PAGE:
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Airmail is a mail transport service branded and sold on the basis of being airborne. The Universal Postal Union adopted comprehensive rules for airmail at its 1929 Postal Union Congress in London. Since the official language of the Universal Postal Union is French, airmail items world-wide are often marked Par avion, literally: "by airplane".The first scheduled airmail service was from Hendon to Windsor, which began on 9 September 1911 as part of the celebrations for the coronation of King George V. During the mid 20’s and early 30’s the air mail services were continually expanded till eventually reaching all corners of the British Empire. On 20 August 1934, inland airmail was introduced. This served major centres such as London, Birmingham, Manchester, Liverpool, Cardiff, Belfast and Glasgow.A special fleet of Royal Mail vans was introduced in June 1930 to handle and advertise the new Royal Air Mail Service. Special letter boxes were provided in various locations around the UK. Both these boxes and the new vans were painted blue.The blue post boxes were placed in prominent positions in London, by 1936, there were 139 in London and 174 in the provinces. Leaflets and posters were used to promote the airmail service to the public.Eight Morris Minor vans were introduced for collection duties and two 105 cubic feet capacity vans for the conveyance of mails.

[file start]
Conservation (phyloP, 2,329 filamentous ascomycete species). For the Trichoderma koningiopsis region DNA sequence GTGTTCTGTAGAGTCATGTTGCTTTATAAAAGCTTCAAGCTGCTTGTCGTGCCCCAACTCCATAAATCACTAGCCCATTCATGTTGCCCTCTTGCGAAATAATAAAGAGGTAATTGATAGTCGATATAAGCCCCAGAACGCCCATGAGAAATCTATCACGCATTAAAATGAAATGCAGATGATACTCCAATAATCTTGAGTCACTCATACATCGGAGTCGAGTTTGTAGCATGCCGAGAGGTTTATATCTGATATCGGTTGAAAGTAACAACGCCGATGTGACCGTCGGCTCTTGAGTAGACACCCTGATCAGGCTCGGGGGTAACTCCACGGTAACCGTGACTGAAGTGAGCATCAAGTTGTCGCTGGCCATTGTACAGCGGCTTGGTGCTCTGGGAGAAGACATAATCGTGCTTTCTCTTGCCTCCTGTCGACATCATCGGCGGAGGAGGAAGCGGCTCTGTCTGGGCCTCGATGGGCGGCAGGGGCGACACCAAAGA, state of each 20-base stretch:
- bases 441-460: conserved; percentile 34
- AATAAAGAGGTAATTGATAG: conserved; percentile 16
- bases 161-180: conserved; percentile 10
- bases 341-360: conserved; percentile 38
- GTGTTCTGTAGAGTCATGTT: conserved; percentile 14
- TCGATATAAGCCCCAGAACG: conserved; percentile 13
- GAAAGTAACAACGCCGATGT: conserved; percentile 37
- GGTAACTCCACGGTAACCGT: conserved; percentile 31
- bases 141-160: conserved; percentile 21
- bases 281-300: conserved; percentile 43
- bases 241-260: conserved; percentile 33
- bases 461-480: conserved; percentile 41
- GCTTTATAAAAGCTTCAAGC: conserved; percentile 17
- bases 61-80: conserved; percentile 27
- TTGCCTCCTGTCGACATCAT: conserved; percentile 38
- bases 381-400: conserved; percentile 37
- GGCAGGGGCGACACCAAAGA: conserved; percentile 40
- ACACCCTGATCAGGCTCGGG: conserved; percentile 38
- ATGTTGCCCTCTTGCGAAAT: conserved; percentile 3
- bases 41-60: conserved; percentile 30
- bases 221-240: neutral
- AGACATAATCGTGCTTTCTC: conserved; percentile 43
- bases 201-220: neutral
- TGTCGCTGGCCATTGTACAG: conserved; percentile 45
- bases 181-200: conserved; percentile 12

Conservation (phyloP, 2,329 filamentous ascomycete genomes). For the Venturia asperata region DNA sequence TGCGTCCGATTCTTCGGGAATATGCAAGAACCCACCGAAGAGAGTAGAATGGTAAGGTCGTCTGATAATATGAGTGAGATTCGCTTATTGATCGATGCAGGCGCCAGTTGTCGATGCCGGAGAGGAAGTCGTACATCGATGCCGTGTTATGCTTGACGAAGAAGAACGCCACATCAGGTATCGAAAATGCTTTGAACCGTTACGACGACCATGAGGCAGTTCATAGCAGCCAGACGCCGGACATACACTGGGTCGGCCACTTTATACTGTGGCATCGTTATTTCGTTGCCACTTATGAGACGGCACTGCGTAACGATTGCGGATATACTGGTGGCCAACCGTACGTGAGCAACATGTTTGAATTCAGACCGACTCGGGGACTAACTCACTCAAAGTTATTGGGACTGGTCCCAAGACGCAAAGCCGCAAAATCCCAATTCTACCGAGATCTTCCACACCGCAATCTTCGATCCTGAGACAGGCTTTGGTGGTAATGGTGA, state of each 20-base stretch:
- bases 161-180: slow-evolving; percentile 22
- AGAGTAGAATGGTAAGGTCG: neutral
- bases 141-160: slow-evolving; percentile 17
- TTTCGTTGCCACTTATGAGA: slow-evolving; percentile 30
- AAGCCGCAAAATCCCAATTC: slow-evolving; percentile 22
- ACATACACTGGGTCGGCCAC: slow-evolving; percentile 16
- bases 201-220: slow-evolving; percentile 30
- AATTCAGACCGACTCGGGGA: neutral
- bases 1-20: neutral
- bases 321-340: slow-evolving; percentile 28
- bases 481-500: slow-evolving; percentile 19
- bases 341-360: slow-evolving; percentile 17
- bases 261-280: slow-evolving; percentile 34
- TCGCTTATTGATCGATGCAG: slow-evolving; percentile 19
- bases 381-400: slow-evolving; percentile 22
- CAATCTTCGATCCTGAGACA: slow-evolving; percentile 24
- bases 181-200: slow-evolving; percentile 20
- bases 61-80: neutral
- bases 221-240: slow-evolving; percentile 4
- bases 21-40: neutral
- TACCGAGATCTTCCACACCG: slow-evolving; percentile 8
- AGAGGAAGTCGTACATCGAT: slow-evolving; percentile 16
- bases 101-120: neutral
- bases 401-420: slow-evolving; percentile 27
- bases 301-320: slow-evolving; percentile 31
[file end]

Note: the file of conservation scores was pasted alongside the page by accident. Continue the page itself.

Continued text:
The Royal Air Mail Service
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A special additional van took the form of an advertising car. Its streamlined body, designed by Maurice Lambert, was mounted on a standard 15cwt chassis. This streamlined van would often be shown in publicity photographs. Due to the increasing use of the service, the fleet was expanded to 26 Morris Minor vans in 1935, with the three larger vans continuing to support the service and the advertising van simply used for publicity purposes.Dragon RapideIn late 1933, the Dragon Rapide was designed at the de Havilland Company and in the summer of 1934, the type entered service with UK-based airlines, Hillman’s Airways Ltd which took the first delivery of Dragon Rapide’s in July of that year. From 1 December 1934 Hillman’s Airways were given a contract to fly inland air mail between London, Liverpool, Glasgow and Belfast formerly operated by the Railway Air Services. Like the vans and the mail boxes Hillman’s Dragon Rapide’s were painted in the Royal Air Mail Service blue livery.The painting depicts the Air Mail streamline van alongside a Hillman’s Airways De Havilland Dragon Rapide DH.84. The painting has been created from this photograph taken in 1935 at Liverpool Aerodrome.